Sanford Mayor, Corrine Brown to meet with US Attorney General Eric Holder

Jeff Triplett, Brown requesting immediate review of Trayvon Martin case

SANFORD, Fla. - U.S Representative Corrine Brown and Sanford Mayor Jeff Triplett will request an immediate review by the U.S. Attorney General's office in the shooting death of a Sanford teen.

Brown met with the Sanford Police Chief, the mayor and city manager to inform them of her request on Friday.

Brown will also meet with the Martin family Friday night.

Brown told Local 6 she came to town after getting numerous calls from constituents complaining of the shooting death investigation of Trayvon Martin, 17.

"There are many things with this case that were not done correctly," Brown said outside of Sanford police headquarters. She didn't go into detail about what exactly she meant.

Brown said one man even flew to Washington, D.C. to meet with her.

"People don't think the system is working." Brown said.  "I'm hear to see that it does."

Brown said Sanford city officials were open and cooperative to an outside investigation.

Martin was shot and killed last month by neighborhood watch leader George Zimmerman, 28, while was visiting family in Central Florida.

Sanford police said on Feb. 26 just after 7 p.m., Zimmerman was on neighborhood watch and reported seeing a suspicious man walking down the street. Martin, who was unarmed, was on his way home after buying a bag of Skittles and a drink at a nearby convenience store.  Police said the two got into a scuffle and Zimmerman shot Martin in the chest.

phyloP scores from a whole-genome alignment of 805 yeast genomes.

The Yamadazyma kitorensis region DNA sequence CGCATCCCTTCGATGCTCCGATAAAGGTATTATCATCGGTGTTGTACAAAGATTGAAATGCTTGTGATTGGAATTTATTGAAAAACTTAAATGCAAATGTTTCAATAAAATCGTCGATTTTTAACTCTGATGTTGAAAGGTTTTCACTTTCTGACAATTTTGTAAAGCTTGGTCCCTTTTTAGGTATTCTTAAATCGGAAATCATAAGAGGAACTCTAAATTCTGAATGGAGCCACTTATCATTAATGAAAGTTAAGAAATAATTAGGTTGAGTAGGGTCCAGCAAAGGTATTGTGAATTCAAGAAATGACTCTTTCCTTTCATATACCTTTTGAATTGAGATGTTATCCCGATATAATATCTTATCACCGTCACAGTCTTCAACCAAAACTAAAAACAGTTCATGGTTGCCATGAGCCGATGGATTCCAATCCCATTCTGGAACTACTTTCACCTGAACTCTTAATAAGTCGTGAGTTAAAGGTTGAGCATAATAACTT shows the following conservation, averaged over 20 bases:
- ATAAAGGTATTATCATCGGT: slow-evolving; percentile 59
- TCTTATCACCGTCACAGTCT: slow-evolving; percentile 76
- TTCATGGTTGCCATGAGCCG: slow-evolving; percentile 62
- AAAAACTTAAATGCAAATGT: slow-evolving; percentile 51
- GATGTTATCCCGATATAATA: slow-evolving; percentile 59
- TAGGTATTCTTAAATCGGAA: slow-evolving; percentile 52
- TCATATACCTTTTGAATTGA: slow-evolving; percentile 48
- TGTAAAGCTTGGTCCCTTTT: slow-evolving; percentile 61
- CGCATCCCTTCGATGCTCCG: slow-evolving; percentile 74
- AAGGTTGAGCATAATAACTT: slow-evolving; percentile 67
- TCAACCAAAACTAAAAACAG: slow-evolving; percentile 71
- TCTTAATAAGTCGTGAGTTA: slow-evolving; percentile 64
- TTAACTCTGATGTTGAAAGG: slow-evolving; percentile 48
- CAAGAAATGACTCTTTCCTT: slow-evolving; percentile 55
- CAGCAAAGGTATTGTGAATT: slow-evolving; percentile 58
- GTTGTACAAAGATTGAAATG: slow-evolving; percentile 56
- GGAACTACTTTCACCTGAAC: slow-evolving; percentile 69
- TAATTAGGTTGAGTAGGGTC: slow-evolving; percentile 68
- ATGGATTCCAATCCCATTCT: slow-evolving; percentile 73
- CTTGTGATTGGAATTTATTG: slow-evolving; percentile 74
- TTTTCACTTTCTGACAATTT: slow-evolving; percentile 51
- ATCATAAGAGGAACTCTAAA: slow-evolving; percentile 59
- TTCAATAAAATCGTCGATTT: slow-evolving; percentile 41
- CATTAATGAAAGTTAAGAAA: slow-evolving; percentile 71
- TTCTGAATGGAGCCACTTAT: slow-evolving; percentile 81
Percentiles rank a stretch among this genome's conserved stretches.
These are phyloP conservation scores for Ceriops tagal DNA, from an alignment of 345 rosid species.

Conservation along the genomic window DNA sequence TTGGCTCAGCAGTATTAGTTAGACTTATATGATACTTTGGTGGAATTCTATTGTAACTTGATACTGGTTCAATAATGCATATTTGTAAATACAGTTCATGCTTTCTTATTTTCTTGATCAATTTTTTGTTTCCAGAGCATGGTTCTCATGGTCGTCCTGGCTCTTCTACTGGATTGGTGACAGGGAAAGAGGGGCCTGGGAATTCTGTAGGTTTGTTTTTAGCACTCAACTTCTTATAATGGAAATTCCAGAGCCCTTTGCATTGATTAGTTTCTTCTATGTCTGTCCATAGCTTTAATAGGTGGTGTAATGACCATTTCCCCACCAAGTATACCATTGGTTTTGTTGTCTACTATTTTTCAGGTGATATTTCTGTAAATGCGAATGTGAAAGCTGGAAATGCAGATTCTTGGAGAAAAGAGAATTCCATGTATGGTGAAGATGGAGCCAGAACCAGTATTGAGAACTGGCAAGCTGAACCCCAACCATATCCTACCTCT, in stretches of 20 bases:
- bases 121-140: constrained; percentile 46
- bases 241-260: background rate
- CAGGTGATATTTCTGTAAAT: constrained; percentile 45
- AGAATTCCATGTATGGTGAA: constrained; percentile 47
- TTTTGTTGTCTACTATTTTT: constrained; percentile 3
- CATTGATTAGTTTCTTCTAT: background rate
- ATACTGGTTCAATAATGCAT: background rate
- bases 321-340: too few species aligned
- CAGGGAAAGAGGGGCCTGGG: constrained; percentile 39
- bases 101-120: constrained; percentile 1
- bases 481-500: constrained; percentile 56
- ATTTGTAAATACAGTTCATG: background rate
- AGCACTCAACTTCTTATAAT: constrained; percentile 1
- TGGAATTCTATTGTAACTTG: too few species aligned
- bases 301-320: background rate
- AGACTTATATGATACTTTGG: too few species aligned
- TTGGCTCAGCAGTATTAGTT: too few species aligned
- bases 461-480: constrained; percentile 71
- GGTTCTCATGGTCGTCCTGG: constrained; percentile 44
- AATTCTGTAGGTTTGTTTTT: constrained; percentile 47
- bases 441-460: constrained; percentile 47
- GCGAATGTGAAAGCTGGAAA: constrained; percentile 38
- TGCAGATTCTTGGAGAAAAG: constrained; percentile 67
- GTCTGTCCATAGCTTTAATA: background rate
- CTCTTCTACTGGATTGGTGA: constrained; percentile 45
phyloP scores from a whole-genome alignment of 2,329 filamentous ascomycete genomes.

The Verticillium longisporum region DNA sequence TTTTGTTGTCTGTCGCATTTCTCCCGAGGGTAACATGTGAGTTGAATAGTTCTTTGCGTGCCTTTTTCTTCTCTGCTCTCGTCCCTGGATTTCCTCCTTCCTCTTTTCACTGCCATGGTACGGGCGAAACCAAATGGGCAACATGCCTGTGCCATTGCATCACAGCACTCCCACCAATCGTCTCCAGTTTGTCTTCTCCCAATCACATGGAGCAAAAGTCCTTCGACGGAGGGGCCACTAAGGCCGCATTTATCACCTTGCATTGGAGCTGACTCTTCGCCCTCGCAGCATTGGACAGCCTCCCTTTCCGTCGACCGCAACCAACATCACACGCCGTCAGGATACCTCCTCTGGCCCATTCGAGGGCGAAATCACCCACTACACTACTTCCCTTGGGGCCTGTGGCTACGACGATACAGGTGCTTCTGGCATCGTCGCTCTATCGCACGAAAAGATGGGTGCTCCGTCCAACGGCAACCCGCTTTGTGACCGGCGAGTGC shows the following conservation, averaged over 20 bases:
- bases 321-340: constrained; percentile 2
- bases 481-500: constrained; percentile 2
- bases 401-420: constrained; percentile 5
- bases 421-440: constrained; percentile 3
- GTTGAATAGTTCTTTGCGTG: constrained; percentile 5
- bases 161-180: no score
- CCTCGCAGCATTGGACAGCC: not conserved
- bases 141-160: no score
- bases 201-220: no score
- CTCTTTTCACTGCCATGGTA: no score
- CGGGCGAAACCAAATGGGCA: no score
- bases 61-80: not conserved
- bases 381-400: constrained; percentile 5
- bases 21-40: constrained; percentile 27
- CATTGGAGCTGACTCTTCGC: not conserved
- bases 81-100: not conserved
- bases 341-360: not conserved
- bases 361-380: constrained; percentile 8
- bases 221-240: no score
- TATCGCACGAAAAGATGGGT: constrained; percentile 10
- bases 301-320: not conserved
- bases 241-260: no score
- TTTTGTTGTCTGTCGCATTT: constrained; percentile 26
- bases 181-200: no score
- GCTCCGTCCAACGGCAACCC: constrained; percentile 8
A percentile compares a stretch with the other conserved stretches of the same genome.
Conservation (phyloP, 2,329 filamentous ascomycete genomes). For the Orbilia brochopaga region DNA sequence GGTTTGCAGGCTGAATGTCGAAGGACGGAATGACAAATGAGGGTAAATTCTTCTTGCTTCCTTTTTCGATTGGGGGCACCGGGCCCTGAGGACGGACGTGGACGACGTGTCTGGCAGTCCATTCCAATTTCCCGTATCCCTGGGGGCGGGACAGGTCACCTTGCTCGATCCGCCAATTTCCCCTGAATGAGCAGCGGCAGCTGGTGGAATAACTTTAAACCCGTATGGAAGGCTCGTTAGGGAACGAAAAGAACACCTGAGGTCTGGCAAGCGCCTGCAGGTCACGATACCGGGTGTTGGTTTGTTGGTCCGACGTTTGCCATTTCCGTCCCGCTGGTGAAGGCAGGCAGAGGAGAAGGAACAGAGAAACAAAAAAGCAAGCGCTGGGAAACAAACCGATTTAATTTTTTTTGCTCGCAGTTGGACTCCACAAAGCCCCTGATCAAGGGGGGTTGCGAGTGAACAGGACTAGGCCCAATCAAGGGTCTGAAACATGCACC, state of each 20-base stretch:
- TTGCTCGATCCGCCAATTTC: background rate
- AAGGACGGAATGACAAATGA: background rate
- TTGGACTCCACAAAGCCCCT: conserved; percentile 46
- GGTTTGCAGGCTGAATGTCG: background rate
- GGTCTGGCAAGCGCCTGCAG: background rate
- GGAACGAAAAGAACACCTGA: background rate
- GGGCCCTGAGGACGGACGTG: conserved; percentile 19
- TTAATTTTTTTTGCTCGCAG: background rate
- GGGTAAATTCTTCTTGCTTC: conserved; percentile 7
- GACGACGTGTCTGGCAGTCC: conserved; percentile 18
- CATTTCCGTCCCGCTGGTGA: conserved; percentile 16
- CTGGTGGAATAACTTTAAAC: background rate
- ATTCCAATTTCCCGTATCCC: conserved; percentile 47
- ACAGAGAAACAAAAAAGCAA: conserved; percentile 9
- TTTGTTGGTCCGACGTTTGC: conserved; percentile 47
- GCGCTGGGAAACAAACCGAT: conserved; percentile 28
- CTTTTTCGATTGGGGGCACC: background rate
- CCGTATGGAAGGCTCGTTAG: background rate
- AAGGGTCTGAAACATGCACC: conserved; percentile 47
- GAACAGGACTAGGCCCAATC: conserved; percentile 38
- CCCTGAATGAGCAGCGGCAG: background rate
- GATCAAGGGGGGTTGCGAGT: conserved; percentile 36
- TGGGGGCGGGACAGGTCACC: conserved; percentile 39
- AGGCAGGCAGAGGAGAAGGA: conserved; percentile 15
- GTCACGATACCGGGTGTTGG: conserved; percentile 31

Zimmerman was questioned by Sanford police but has not been arrested.  Police said Zimmerman told them he acted in self-defense.  Police said they had no probable cause to arrest him, and the case has been sent to the state attorney's office.

Martin's family also spoke to the media on Friday and said they felt "betrayed by the Sanford police department," and say there has been no closure on their son's death.

Meanwhile, Local 6 news partner Florida Today reports that civil rights leaders in Brevard County plan to hold a prayer vigil and and march Sunday at the Historic Titusville Courthouse.

Glenn B. James, president of the North Brevard branch of the National Association for the Advancement of Colored People said the meeting was called to encourage Brevard-Seminole State Attorney Norm Wolfinger – who oversees prosecutions in both counties - to pursue the case in court.

The case is now being reviewed by the Brevard-Seminole State Attorney's Office.

The vigil will be at 3 p.m.

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